AfterOurs Clinics - Colorado
AfterOurs Clinics - Colorado


Dr. checking the orange t-shirt man's face

Mononucleosis is an acute illness characterized by throat pain (pharyngitis), fever, and swollen lymph nodes. It is caused by the Epstein-Barr virus (EBV) and is sometimes called “mono” or “the kissing disease.” It spreads easily among people in close spaces.

How does it spread?

Mononucleosis spreads easily. Over time, almost everyone in the population is exposed to the Epstein-Barr Virus (EBV).  Many people, though, do not develop any noticeable signs and symptoms of illness. EBV resides in the nose and throat so if someone comes in contact with the saliva, tears, or mucus of an infected person that person will likely get sick.

Mono can also spread if a person shares contaminated utensils or a drinking glass with someone else. And, of course, EBV can spread through close contact such as kissing.  Usually, the EBV virus takes between four to six weeks after exposure to show symptoms.  People can be contagious during that time.


The classic symptoms of mono are:

  • High-grade fever (101°F to 104 °F), chills
  • Sore throat with inflamed tonsils and white patches
  • Inflamed lymph nodes on the entire body
  • Lethargy/fatigue
  • Loss of appetite
  • Abdominal cramps

In some cases, mononucleosis can cause the spleen to rupture. As such, your healthcare professional may recommend avoiding any strenuous physical activity that increases the risk of spleen rupture.


Monospot and EBV antibody tests are done to diagnose mononucleosis. If a monospot test is undertaken in the early days after exposure, there is a possibility that the result can be a false negative as EBV takes 4-6 weeks to mature and produce the symptoms of the illness, as discussed above.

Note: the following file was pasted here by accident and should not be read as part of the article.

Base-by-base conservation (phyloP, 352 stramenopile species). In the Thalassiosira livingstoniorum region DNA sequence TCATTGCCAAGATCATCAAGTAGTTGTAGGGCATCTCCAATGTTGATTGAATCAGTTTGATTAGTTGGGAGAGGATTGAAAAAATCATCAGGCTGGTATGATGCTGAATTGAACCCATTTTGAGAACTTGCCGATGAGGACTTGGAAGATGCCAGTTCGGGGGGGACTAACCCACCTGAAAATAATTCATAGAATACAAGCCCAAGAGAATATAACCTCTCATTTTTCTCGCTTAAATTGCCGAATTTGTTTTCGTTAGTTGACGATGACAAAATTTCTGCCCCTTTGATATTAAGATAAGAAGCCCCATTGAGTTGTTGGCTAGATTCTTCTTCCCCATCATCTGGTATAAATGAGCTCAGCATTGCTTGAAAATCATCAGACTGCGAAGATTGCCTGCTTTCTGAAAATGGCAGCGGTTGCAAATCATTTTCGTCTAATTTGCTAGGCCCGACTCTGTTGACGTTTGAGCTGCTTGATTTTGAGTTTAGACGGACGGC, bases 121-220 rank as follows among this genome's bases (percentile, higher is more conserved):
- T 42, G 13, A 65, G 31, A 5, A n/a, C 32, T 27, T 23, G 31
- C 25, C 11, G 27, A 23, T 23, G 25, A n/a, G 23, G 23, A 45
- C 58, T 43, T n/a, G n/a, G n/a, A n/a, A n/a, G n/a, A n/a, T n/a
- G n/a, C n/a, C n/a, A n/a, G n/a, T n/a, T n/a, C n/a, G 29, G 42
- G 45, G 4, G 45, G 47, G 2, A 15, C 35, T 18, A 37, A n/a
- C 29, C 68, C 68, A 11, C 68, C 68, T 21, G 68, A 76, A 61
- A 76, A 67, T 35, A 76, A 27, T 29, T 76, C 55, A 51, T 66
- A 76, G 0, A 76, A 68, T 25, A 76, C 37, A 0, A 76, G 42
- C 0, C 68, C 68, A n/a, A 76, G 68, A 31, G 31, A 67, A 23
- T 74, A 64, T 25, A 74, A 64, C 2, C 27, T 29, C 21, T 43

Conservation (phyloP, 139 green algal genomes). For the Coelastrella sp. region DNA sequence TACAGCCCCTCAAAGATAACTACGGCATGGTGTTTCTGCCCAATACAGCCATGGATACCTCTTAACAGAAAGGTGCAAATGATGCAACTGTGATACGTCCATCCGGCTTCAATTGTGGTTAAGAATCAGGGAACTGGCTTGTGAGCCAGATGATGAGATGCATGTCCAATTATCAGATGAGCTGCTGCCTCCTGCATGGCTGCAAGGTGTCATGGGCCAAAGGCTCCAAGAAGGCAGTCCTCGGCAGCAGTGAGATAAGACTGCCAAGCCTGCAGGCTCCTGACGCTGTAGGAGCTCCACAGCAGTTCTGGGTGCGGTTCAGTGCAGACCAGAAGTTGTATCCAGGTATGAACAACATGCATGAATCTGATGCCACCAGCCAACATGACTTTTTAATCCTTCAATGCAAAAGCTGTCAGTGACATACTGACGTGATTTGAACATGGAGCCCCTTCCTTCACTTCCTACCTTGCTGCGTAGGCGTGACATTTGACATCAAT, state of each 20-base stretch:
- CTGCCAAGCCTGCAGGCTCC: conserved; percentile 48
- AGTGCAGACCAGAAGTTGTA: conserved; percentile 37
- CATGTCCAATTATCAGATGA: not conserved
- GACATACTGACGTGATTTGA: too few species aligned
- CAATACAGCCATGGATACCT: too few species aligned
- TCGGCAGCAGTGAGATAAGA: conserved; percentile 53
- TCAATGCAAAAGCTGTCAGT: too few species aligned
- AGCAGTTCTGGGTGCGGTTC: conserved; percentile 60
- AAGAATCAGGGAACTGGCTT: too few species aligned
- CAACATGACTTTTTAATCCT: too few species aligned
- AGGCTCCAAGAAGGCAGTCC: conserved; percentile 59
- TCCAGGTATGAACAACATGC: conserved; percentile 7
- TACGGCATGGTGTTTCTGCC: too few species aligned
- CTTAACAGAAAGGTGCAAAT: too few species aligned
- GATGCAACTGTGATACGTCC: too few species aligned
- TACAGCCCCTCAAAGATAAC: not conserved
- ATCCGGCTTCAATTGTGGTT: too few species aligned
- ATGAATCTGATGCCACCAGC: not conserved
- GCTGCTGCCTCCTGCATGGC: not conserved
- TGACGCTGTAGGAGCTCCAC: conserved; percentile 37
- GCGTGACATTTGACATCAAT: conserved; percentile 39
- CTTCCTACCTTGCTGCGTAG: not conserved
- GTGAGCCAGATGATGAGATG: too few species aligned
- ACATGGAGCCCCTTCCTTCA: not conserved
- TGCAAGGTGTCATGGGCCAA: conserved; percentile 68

A blood draw may be used to confirm the diagnosis of the disease and to rule out other infections.


Supportive therapy such as fluid intake, proper rest, and antipyretics like acetaminophen or anti-inflammatories such as ibuprofen are typically recommended for patients with mononucleosis.

There are currently no prescription anti-viral treatments for mono.   A medical provider may prescribe medications for symptoms.  For example, a medical provider may prescribe analgesics to soothe throat pain or steroids to reduce tonsil swelling.

Contact us

In case of urgent medical care assistance, AfterOurs Urgent Care offers immediate telemedicine services through telemedicine appointments, where medical providers are available to offer assistance. Anyone who experiences signs and symptoms requiring urgent medical attention can simply book their appointment with AfterOurs Urgent Care to directly talk to an expert. If your medical issue is not appropriate for telemedicine, we will let you know and refer you to an in-person facility.

When to visit a doctor:

If you have a high-grade fever, chills, and sore throat that does not resolve in a timely manner, seek medical assistance.

Treatment for mononucleosis is available at AfterOurs Urgent Care. 

For more information regarding mononucleosis, see the following website: